Thriving Amidst Uncertainty

Published: Mon, 03/14/2016 - 12:33 Updated: Tue, 03/15/2016 - 13:40

Azadpur Mandi is one of the largest agricultural produce markets in Asia, where farmers, middlemen and bulk buyers interact every day. The state wants to do away with the middleman and make the farmers and the end users meet directly. Can they disrupt this system? 

Abeer Kapoor and Dhruba Basu Delhi 

When a fire destroyed the old Sabzi Mandi in 1968, the government of India took seven years to shift its location to Azadpur in 1975. The relationship between the middleman and the farmer survived that fire, and now it is surviving another onslaught: the digital revolution. With roots running deep, the middleman is miraculously surviving the digital disruption. 

In July 2015, the Indian government launched the e-kisan mandi project. The Minister of Agriculture and Farmer Welfare, Radha Mohan Singh, inaugurated the online platform, designed as a direct link between farmers and buyers. It allowed fresh perishable produce to be purchased wholesale minus several intervening layers of middlemen.

If the e-kisan mandi is successful it will have a major impact on the Azadpur Mandi. However, only a year in, it is still in its initial phase. The Azadpur Mandi, divided into 4 blocks (A-D), is recognised as Asia’s largest wholesale fruit, vegetable and spice market, boasting 438 large shops, 826 smaller shops, over 5,000 wholesalers, a daily traffic of around 10,000 trucks and a network of 10,00,000 farmers. Agricultural produce reaches the mandi from all over the country, most notably from the northern states of Rajasthan, Haryana and Uttar Pradesh, and from other countries as well. “We get vegetables from all over the country, but we also get garlic from China. If you walk around you will see it,” said a wholesaler, under a shed outside Block A, where hundreds of people bid for mountains of sacks of peas.  

These waters run deep, as any interactions with the ‘arathiyas’ (middlemen) and farmers of Azadpur will reveal. They are connected at many levels, each adding a further layer between source-producer and end-consumer

The tiny lanes of the market simmer with a kind of defiance at the mention of the digital transformation. It is almost as if its people do not want to know what is going on, which is, in fact, the case in many instances; most of the farmers are oblivious to the e-kisan initiative, responding to any questions about it with an uncomplicated, “No, we know nothing about it.” When the questions are stripped down to the fundamental matter of the viability of direct connectivity between farmers and buyers, a subdued hostility emerges, suggesting that the ostrich-like attitude may be somewhat disingenuous.  

After all, the proposed digital transformation must proceed against the weight of a history of traditional socio-economic relations that it has so far been unable to shake or change. These waters run deep, as any interactions with the ‘arathiyas’ (middlemen) and farmers of Azadpur will reveal. They are connected at many levels, each adding a further layer between source-producer and end-consumer.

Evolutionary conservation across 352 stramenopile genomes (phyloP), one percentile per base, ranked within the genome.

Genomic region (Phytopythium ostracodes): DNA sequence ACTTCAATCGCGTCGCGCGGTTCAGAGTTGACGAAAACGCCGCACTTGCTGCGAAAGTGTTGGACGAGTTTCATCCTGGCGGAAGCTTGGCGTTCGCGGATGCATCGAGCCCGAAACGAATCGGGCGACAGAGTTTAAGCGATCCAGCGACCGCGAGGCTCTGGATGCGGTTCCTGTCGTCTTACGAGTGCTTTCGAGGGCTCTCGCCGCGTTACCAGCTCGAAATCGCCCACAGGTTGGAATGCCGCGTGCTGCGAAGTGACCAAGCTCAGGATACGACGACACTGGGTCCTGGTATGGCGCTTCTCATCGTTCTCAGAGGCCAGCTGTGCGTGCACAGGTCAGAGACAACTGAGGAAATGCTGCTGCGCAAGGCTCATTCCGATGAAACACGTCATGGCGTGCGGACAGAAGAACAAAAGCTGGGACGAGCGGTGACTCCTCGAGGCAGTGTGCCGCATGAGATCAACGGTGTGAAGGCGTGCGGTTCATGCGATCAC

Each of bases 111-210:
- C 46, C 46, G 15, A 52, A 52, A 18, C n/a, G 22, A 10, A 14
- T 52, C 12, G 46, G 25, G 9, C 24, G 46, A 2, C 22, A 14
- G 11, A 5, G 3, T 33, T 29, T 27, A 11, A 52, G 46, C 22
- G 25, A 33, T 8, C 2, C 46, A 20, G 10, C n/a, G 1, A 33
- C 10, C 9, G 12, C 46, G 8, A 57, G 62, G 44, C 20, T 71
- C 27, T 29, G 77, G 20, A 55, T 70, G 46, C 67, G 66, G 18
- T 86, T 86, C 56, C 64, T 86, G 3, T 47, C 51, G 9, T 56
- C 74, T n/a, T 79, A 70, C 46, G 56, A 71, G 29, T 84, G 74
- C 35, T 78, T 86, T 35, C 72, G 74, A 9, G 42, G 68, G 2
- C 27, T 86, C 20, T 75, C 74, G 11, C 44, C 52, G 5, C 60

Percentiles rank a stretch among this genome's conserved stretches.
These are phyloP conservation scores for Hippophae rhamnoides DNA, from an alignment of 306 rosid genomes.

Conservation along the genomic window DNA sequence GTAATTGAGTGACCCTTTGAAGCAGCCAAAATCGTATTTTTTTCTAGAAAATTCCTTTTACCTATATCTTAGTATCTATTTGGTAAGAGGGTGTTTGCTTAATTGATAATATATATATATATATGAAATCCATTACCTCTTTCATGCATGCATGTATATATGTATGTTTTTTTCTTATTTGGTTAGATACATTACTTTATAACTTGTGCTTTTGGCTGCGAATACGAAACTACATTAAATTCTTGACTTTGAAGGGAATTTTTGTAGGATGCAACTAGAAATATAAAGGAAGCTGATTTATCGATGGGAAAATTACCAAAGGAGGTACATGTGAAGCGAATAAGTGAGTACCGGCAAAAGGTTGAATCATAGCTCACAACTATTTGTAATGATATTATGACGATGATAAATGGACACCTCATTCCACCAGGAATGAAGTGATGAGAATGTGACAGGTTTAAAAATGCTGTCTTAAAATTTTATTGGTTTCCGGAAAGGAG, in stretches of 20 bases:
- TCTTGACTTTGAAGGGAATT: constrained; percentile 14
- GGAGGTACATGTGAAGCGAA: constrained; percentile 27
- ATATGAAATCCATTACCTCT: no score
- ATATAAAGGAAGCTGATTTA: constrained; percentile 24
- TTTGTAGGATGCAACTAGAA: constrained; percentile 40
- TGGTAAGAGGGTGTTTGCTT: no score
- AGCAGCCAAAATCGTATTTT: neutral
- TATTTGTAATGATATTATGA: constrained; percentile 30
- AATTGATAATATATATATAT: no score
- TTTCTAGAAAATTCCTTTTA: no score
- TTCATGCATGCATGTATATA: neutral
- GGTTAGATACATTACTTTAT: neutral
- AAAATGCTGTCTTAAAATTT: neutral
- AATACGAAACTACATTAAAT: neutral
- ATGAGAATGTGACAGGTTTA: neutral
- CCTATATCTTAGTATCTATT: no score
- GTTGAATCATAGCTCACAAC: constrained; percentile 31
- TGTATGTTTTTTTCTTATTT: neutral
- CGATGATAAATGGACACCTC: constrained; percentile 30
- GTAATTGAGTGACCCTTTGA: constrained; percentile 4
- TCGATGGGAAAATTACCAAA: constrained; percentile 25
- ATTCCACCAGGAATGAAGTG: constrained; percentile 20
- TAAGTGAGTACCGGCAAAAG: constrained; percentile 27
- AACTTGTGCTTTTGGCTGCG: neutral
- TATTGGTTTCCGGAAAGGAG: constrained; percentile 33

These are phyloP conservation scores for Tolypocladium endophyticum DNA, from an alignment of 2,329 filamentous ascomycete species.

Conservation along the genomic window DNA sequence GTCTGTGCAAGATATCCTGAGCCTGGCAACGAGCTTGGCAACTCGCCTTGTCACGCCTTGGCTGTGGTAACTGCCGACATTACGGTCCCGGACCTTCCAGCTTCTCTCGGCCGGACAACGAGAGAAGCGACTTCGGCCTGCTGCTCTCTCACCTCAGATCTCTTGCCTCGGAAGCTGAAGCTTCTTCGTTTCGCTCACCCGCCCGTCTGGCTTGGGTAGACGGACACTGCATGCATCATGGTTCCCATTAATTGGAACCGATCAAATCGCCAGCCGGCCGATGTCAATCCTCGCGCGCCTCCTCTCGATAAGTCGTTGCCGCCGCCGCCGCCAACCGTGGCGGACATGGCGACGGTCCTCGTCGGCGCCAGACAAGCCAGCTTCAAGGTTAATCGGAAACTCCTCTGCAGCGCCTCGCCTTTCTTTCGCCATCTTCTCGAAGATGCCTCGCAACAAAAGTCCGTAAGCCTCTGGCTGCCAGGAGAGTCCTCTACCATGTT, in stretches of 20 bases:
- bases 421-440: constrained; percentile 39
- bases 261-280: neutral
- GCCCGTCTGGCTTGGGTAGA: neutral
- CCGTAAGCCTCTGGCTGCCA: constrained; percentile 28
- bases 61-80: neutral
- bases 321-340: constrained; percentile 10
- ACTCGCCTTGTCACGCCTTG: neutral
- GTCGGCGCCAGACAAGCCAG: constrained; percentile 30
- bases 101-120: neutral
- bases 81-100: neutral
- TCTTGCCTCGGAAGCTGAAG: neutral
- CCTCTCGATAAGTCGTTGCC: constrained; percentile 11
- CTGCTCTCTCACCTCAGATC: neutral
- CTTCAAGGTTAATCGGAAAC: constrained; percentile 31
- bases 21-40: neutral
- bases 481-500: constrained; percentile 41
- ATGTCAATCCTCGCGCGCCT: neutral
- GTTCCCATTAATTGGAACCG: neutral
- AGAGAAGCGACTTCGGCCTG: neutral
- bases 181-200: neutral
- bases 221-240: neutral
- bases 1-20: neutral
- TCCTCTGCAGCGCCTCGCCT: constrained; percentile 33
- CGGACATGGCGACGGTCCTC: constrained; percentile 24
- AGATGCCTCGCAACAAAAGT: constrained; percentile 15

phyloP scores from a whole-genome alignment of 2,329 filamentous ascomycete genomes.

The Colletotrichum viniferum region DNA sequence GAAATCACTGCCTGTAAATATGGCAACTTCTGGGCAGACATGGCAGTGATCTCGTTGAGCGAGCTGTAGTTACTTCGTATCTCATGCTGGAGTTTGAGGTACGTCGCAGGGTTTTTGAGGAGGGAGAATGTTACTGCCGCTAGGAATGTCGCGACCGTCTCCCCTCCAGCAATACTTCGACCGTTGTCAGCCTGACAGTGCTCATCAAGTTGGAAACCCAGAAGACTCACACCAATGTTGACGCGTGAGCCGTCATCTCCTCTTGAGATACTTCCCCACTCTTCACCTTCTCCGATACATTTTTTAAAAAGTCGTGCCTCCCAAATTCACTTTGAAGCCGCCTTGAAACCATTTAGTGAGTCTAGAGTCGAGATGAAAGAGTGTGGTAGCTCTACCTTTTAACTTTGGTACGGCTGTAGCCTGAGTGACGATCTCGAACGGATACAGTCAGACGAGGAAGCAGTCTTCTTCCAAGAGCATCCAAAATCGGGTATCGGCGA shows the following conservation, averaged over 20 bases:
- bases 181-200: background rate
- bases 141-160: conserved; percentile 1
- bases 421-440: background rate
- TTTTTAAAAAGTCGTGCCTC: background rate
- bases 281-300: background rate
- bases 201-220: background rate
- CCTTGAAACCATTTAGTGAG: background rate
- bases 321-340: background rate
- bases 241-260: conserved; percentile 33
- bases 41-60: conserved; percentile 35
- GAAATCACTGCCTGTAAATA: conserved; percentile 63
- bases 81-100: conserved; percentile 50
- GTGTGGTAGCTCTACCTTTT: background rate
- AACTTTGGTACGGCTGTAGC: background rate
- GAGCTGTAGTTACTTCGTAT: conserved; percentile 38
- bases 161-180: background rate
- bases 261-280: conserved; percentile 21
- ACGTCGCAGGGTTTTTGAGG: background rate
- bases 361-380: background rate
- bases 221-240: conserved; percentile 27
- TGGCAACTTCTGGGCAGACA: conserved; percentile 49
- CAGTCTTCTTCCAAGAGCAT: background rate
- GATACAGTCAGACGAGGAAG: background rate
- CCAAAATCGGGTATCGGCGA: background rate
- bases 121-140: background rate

The origins of this initiative lie in the delisting of fruits and vegetables from the Agricultural Produce Marketing Committee (APMC) Act by the Delhi government in accordance with the December 2013 Congress policy directive.

 

The APMC is constituted by state governments to regulate trade, services and promotional activities related to agricultural, horticultural and livestock products. The first sale of commodities listed under the APMC Act cannot be conducted without the committee’s authorisation, effectively preventing any other body from setting up wholesale markets that deal in those commodities. The delisting, undertaken by the Delhi government in September 2014, made it possible for the Small Farmers’ Agribusiness Consortium (SFAC) to conceive, under the agricultural ministry, India’s first ‘Kisan Mandi’, where farmers would be able to sell their produce directly to bulk buyers like hotels and retail chains. It was thought of as a win-win situation, with projections of a 20-25 per cent increase in gains for the former and a 15-20 per cent decrease in costs for the latter. The physical structure was to be set up over 1.6 acres in Alipur, bordering Haryana on the northern fringe of Delhi, equipped with state-of-the-art grading and storage facilities to protect against the large-scale wastage of produce (15-25 per cent, according to one estimate) that was a feature of the infrastructurally-weak and intermediary-infested APMC model.  

However, the project could not come to fruition due to issues with the transfer of land titles for the mandi. That is why the idea of an online portal takes on a resuscitative significance, by removing, in theory, the need for a physical structure at all. The State then moves towards using technology to bridge infrastructural gaps.

Anshuman Trivedi, project manager at FICCI, said that the digital transformation is inevitable, and will eventually eat away at those spaces that were not able to adapt. Indeed, while those who adopted the change would be altered, those who didn’t would be left behind. Local corner stores have shown resilience and changed, matching the big companies in speedy delivery, but their inability to match the low prices and variety that online stores offer persists.